PERS COLA 13th Check
According to data from the Public Employees’ Retirement System of Mississippi, the annual cost of living adjustment (COLA) given to retirees, often in a year-ending lump sum known as the “13th check,” is threatening to hollow out the pension fund’s finances.
In 2005, the system paid out more than $211 million to retirees for the COLA, but in just 11 years, that amount has swollen to $559 million. That’s an increase of 164 percent for a pension fund whose outlook isn’t the best thanks to an aging workforce that will be retiring soon.
The reason for the increase is how Mississippi’s COLA works. Each retiree receives a COLA that represents 3 percent of their annual retirement allowance for the fiscal year. The problem is when the retiree turns 60, the rate is compounded for each fiscal year and with an aging population, that’s a fiscal time bomb that’s already started to tick.
The study commission on PERS recommended that the COLA be frozen for three years and retirees were incensed. Since the report was issued in 2011, the Legislature has avoided messing with the 13th check.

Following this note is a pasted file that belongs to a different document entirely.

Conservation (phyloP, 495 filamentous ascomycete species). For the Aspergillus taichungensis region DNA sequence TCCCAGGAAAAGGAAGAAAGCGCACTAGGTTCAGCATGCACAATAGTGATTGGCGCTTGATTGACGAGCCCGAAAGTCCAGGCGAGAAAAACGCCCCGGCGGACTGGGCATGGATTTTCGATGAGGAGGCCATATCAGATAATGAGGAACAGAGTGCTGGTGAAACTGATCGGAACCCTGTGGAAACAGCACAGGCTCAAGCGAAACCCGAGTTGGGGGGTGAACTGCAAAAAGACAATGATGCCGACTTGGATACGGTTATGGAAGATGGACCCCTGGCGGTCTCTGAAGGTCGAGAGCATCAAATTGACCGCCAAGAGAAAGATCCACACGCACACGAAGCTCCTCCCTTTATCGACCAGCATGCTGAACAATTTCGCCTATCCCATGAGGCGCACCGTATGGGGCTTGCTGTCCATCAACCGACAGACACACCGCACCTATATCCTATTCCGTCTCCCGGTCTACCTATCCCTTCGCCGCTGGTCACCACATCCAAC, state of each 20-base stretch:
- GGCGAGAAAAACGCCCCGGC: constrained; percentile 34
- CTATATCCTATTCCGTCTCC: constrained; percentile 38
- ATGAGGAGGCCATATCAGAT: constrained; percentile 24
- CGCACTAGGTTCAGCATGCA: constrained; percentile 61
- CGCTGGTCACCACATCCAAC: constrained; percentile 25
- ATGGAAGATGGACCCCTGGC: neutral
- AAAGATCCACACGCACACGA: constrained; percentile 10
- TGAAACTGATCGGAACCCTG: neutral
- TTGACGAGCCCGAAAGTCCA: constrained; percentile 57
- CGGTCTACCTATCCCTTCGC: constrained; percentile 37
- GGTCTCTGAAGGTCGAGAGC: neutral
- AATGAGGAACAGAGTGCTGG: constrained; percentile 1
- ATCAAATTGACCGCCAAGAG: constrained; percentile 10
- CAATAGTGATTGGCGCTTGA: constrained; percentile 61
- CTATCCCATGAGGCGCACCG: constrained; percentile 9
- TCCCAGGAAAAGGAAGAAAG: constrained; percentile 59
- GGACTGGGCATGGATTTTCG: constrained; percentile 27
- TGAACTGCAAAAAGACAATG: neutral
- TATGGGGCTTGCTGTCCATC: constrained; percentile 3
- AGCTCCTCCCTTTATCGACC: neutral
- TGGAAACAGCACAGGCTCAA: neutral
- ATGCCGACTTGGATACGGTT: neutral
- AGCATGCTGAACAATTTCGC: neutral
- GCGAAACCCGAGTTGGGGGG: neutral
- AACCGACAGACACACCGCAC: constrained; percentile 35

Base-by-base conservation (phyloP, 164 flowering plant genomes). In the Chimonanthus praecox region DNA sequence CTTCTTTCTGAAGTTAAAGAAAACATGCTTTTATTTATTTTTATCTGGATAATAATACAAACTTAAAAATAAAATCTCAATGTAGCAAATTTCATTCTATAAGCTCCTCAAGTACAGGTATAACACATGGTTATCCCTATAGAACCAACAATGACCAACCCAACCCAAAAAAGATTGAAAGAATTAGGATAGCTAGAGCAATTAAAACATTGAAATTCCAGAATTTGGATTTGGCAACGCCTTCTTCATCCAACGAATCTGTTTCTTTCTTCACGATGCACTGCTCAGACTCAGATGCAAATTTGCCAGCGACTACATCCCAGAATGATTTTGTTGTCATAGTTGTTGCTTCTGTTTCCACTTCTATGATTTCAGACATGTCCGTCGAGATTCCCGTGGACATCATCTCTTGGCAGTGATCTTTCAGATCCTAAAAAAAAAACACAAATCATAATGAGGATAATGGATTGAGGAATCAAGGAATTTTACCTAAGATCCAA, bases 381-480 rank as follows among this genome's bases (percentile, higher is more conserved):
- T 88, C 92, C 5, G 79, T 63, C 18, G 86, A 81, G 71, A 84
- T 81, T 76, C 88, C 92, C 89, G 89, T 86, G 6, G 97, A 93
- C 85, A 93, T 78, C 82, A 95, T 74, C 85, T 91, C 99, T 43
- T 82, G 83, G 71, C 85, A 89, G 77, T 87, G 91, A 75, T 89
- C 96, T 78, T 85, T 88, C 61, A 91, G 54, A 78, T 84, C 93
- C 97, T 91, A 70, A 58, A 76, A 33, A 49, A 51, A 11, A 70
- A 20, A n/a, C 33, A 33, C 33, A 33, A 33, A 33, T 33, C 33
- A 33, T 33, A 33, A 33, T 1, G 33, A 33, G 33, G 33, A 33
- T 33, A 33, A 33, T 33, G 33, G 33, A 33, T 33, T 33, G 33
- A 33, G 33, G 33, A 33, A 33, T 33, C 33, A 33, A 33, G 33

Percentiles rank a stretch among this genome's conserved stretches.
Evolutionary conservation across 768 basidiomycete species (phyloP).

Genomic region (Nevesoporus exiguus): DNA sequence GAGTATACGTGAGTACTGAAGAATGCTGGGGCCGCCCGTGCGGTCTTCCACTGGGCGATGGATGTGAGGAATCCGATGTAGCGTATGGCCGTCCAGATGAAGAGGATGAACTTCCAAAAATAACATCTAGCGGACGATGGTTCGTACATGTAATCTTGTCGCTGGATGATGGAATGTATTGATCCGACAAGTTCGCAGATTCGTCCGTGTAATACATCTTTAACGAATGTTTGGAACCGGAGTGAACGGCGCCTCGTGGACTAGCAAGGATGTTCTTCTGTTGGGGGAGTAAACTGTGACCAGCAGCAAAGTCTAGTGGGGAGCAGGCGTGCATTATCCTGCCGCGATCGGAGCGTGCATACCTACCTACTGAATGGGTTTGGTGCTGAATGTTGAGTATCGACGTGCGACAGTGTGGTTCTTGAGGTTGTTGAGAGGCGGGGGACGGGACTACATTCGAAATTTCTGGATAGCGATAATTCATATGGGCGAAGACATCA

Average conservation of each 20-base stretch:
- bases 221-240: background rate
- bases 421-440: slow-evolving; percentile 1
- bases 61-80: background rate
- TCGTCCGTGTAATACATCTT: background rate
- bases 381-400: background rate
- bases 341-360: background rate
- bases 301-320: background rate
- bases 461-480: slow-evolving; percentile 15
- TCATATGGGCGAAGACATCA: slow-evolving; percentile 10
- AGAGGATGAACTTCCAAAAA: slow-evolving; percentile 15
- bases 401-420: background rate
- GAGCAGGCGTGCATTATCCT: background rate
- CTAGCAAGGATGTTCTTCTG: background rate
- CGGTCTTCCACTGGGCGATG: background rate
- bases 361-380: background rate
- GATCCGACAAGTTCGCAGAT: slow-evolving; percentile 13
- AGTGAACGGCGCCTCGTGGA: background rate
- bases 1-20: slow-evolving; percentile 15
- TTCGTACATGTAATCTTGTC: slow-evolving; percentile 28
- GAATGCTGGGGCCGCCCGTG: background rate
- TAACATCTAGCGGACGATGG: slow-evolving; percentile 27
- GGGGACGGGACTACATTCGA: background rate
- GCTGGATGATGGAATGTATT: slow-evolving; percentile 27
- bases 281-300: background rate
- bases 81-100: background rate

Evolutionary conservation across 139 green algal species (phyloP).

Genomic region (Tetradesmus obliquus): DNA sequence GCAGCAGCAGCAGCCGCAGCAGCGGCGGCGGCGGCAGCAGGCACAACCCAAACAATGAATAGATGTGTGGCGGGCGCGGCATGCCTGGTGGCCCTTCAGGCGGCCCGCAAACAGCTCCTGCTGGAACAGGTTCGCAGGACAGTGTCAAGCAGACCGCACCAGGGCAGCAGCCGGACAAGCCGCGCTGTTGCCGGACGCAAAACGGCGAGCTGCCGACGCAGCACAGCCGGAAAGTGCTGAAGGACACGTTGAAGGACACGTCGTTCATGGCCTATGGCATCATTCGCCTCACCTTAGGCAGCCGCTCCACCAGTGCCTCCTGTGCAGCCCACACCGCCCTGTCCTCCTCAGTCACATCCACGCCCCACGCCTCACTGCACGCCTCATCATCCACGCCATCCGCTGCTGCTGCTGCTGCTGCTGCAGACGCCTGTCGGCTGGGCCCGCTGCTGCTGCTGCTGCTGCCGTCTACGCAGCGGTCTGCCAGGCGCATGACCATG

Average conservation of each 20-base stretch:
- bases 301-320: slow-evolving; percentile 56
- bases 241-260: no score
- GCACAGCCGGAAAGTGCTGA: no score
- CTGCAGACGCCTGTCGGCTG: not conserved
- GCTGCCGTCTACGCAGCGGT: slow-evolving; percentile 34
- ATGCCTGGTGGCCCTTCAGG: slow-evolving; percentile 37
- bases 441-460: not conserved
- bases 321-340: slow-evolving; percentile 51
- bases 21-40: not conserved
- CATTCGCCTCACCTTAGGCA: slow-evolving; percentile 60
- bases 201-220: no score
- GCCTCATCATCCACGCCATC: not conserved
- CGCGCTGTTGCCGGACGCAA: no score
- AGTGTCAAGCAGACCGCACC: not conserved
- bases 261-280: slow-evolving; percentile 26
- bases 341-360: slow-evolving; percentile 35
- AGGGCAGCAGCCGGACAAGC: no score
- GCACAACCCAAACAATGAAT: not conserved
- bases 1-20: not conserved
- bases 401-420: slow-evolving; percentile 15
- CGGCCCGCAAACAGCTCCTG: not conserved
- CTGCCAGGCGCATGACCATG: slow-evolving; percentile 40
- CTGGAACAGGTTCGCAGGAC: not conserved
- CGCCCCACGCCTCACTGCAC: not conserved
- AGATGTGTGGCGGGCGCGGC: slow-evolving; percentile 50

It’s time for the Legislature to do something to diffuse the COLA time bomb. Without action, it could result in the Legislature having to bail out the pension fund, which is supposed to be self-sustaining, with possible tax increases. Our state and municipal employees would have to contribute more to their pensions.
Either way, it’ll be far easier to fix the program now than kick the can down the road, when solutions will be far more painful.